Sheffield charity forced to turn people away due to lack of funding

A charity in Sheffield which provides support for those with mental health issues has been forced to reduce the number of people it supports because of funding issues.

Friday, 13th March 2020, 3:30 pm
Updated Friday, 13th March 2020, 3:45 pm

SAGE Sheffield has been using gardening as a form of therapy to help individuals realise their potential while improving physical and mental well-being since 2006.

When funding from The National Lottery’s Reaching Communities Fund ended at the end of 2019, this resulted in a need to change the charity’s service model.

Richard Dolman, Chair of Trustees, said: “We are working hard to enable SAGE to continue our track record for delivering a high-quality service, whilst also maintaining the potential for future expansion where funding allows”.

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Allotments at Sage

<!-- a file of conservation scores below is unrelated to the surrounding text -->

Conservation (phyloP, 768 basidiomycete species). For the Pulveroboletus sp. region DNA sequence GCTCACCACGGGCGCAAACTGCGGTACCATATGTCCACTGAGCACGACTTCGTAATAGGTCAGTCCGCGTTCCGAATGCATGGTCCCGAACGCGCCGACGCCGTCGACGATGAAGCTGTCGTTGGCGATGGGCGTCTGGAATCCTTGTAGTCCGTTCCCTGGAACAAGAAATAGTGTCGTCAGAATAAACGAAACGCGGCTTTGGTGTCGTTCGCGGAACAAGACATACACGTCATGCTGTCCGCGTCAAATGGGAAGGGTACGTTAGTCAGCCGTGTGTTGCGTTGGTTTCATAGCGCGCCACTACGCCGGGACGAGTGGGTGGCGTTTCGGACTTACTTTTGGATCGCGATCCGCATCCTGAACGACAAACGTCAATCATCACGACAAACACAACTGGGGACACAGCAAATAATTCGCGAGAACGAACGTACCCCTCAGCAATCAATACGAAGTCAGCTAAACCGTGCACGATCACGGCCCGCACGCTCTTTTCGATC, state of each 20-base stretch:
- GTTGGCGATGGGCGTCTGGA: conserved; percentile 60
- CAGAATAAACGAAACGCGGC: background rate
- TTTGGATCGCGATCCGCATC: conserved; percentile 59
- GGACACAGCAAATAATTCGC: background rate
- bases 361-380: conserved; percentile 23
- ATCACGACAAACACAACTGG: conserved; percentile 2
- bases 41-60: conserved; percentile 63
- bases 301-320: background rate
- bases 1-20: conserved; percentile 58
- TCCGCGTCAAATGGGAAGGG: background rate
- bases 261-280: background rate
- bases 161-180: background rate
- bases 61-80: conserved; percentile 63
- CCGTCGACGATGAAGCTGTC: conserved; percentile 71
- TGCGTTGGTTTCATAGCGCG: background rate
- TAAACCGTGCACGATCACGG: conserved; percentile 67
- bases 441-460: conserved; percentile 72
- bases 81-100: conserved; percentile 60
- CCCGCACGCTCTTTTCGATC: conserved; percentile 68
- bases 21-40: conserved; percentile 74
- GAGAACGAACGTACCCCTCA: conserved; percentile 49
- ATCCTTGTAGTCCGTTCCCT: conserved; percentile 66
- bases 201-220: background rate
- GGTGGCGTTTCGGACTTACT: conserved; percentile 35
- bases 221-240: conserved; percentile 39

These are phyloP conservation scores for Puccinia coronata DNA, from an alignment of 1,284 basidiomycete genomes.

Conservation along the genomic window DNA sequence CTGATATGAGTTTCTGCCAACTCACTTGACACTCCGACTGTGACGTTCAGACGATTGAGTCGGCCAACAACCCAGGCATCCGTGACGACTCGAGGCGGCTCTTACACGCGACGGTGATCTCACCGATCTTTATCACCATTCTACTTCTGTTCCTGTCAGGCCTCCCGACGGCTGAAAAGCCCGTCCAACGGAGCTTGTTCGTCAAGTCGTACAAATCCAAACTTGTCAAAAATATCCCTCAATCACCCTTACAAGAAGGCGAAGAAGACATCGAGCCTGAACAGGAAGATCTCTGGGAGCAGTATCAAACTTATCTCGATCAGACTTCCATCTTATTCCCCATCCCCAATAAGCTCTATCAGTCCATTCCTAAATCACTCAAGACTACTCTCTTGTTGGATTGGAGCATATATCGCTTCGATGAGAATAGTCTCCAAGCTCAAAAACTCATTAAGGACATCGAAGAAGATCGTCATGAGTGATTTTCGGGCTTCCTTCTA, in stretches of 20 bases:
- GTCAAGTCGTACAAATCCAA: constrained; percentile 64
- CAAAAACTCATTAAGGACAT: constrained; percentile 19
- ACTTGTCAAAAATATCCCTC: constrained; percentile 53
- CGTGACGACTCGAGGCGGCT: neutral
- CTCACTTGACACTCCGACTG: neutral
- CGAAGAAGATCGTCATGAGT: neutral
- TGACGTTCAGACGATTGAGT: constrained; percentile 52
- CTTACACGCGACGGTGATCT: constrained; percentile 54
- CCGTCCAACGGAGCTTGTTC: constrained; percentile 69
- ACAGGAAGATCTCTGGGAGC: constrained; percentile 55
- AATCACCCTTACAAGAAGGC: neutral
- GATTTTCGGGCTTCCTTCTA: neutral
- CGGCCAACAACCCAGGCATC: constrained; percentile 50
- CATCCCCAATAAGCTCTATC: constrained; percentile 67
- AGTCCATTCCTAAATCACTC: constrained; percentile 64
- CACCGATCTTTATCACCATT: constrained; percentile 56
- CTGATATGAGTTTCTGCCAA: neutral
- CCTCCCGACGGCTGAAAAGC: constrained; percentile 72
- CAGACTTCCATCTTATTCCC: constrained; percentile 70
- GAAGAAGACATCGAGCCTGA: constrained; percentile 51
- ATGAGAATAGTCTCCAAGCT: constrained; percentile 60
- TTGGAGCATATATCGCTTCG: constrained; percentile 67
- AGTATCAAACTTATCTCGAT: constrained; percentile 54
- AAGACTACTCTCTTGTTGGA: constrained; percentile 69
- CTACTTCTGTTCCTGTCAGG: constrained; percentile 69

SAGE, which stands for Support Arts Gardening Education, was set up in 1999 after a high incidence of mental health problems and a low uptake of the available services in Pitsmoor, following research commissioned by Pitsmoor surgery.

The aim was to provide a focused and professional service to those patients that the NHS could not reach, but that was also non-clinical and non-threatening.

Until additional funding can be secured, the charity will have to continue radically reducing its services and the number of people it supports.

The Burngreave based charity has helped many people manage their mental health over the years, through activities such as gardening and singing groups, and was the winner of a national award in 2016.

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